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FIMIOL Photographics specialises in personal energies.

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Translating The e-Book Text

On the international stage there is little point in publishing in just one language. While Australian English is the present author’s native tongue, the information given him is meant for all peoples on this planet.

Until he have the resources to publish polished, multi-lingual e-Books, he must be content with the free translation services provided by GoogleTM, MicrosoftTM and other proprietary text translators. However, while it is better than nothing, their quality cannot be guaranteed.

These pages are designed to complement the free e-Book book which contains many photographic images, end notes and several Hebrew words which have been omitted.

Here whole web pages can be translated into a language of choice using Google’s Chrome or other browser. This can be done while here at and the text copied and pasted into another document.

There are apps on Google Play Store as well.


2. The purpose of this paper is to show how the speeches recorded in Genesis 1-2 not only narrate how this planet, wider solar system and Milky Way galaxy only were given form and substance, but simultaneously predict future events and developments till the end of days. This is achieved by presenting FIMIOL photographic studies from the Garden of Eden landscape which feature twenty-first century people and settings. Offered here is a unique perspective on life which is bound to stimulate philosophical discussion.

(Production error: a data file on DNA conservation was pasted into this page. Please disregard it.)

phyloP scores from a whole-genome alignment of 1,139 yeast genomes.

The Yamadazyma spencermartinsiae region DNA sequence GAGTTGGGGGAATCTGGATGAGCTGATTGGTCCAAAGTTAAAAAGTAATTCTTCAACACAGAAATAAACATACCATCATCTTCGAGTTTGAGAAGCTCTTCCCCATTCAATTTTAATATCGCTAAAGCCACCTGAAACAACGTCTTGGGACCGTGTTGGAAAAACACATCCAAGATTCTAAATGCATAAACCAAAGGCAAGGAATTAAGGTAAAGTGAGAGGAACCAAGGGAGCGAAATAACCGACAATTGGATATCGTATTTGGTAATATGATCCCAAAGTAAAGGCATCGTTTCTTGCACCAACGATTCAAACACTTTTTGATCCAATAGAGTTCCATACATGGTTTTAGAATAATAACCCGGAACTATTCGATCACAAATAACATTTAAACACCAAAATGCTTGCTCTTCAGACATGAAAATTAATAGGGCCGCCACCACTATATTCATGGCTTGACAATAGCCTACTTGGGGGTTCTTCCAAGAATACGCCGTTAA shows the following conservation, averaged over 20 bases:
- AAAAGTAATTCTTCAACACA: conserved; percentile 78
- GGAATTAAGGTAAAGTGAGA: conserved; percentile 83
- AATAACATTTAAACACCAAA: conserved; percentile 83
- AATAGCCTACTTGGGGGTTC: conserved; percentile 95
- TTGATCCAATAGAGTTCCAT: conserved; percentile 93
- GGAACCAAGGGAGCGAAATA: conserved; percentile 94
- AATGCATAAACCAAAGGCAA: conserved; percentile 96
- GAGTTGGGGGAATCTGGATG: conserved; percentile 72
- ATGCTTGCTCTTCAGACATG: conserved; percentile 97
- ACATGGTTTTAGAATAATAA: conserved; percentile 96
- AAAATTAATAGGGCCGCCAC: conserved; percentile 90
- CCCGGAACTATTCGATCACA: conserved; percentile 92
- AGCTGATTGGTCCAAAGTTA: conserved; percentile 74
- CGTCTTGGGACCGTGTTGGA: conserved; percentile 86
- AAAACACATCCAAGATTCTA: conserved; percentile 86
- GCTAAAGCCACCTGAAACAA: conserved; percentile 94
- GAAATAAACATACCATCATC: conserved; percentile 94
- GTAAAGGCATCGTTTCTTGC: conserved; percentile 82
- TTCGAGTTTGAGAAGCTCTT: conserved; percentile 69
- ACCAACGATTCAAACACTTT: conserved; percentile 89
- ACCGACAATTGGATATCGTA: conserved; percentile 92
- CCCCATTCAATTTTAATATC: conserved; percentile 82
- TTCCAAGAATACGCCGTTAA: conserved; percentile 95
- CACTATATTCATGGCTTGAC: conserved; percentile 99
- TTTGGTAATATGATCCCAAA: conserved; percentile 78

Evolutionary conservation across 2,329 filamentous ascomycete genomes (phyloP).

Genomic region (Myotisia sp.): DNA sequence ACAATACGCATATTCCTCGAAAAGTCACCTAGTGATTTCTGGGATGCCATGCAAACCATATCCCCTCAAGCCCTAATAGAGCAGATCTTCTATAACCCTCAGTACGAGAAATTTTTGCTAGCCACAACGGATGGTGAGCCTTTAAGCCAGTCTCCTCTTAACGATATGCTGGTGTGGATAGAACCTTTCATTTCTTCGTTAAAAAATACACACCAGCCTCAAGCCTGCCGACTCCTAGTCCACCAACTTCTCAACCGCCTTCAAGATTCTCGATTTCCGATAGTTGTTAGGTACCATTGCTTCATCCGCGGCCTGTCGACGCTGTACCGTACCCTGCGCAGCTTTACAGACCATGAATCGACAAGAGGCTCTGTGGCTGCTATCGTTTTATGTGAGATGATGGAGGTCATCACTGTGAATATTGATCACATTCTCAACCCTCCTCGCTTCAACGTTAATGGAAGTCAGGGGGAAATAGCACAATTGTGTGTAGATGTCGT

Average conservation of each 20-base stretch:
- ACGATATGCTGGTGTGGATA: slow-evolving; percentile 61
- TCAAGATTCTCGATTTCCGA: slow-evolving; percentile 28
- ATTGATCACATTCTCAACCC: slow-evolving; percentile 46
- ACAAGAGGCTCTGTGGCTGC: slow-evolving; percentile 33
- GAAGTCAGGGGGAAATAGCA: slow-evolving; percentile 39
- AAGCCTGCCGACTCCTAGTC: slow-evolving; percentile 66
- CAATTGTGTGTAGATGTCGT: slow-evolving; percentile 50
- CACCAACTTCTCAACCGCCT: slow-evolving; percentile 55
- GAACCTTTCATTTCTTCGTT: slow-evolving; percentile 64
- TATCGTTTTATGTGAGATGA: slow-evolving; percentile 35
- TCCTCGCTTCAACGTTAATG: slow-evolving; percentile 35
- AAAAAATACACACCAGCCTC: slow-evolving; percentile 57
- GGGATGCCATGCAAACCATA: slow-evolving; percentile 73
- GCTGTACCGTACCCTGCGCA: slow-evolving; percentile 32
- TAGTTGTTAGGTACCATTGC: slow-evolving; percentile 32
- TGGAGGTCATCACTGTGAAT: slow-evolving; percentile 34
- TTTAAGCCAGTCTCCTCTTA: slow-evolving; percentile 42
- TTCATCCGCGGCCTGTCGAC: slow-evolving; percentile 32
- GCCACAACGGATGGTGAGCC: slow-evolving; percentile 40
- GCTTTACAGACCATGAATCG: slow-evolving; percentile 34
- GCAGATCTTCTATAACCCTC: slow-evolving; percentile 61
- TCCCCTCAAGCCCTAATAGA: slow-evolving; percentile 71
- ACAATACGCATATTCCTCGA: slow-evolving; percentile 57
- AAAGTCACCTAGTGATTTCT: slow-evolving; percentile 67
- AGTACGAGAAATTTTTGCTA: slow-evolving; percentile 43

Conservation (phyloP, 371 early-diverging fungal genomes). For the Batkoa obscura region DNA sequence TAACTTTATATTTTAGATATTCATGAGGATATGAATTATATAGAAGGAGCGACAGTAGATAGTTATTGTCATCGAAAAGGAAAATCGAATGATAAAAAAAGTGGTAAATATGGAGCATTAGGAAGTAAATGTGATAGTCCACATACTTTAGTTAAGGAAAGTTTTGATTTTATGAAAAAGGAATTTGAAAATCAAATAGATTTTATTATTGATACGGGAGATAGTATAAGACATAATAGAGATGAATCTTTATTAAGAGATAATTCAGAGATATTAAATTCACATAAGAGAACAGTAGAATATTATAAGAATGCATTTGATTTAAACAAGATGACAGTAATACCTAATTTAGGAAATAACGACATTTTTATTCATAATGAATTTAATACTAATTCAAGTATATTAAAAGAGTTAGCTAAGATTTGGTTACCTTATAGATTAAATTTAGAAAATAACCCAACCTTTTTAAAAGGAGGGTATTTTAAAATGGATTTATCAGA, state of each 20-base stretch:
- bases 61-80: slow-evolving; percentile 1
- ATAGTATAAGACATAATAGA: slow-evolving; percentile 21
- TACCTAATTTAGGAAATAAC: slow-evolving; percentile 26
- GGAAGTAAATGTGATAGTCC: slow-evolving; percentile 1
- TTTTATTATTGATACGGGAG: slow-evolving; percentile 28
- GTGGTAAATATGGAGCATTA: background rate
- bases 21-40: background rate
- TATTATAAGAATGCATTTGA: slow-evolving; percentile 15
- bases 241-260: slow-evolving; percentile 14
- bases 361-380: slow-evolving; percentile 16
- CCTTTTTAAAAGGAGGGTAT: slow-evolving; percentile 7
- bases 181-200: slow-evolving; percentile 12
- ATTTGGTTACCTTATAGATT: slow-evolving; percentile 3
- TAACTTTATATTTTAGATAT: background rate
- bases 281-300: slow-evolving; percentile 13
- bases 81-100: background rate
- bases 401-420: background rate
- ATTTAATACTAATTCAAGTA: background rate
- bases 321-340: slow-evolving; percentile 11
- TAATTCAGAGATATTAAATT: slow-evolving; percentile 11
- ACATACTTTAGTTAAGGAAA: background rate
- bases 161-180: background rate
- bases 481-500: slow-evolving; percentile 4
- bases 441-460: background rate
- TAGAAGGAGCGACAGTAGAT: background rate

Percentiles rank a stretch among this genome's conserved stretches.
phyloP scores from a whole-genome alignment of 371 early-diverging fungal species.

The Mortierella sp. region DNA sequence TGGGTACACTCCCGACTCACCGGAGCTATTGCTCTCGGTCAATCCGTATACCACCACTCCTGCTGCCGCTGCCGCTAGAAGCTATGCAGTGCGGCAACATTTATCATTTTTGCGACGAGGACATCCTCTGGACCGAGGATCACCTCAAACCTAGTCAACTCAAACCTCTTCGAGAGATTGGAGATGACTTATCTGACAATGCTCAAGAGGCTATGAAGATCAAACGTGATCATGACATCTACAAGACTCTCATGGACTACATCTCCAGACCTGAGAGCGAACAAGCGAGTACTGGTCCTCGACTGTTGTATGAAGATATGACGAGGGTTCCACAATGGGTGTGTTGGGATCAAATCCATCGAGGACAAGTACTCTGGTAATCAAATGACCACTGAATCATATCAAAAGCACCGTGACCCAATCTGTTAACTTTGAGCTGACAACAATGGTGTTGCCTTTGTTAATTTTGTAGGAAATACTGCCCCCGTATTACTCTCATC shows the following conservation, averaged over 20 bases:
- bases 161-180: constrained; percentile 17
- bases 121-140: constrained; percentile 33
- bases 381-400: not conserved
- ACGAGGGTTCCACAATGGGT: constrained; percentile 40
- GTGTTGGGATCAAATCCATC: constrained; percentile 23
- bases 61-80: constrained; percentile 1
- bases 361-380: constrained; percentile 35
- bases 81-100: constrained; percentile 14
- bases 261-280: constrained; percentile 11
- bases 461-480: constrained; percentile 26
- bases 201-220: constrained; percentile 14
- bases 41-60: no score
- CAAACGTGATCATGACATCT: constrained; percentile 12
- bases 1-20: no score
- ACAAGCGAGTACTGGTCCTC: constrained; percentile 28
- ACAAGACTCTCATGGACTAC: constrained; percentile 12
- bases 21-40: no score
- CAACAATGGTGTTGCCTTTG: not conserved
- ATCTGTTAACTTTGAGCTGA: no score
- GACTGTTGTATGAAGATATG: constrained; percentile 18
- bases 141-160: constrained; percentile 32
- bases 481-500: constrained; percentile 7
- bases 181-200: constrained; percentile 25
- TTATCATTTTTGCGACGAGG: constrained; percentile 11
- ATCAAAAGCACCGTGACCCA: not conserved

3. The Narrator and the Logos

Author: Wayne J. Zanker (B.Th.)

28 December 2015


“In the beginning was the Narrator and the Narrator was with Eluhiym and the Narrator was Eluhiym. He was in the beginning with Eluhiym” (John 1:1-2). So began the author of the Fourth Gospel, reputably the apostle John who was also called the beloved disciple.

Considerable discussion has taken place over the meaning of the Greek ό Λογός in those verses. The position taken by the present writer is that John or Yohannan ben Zebedee, like Matthew or Mattithyah, first wrote his narrative in Hebrew and both were later translated into koine Greek.

Like many other Greek names and designations, the use of ό Λογός is a red herring and of no significance whatsoever. Here Philo of Alexandria with his allegorical dissertations might have been in the thinking of the translator and later commentators, but not the original author.

While the Septuagint uses είπεν (aorist indicative active tense of λεγείν) with its inconclusive momentary or prolonged action for “said”, it hardly matches the power of 'amar, meaning “he uttered or spoke”. Its noun 'imrah means “utterance or speech” and is similar to the much less frequent dabar.

For Yeshuwa to be called “the Narrator” implies use of the Hebrew participles 'omer or dober, leading to ha-Omer or ha-Dober. In line with Isa. 55:11 ha-Dober is possible, but due to Yeshuwa’s primary focus upon Creation it was more likely to be ha-Omer.

4. Elohiym was in the original text of John 1:1-2, not ό Θεός (ho Theos), which has pagan origins. Θεός, employed for Eluw’hiym in the Greek Septuagint, was championed by the Pauline school of Christianity.

The Gospel according to Matthew was compiled in mid 30 CE when the theology of the apostle Paul was completely unknown. He is simply the young lawyer in Matt. 22:35 who clinically asked which was “the great commandment in the Towrah (Law)”. Later he based his own version of the good news upon the answer given, yet with a different understanding of love.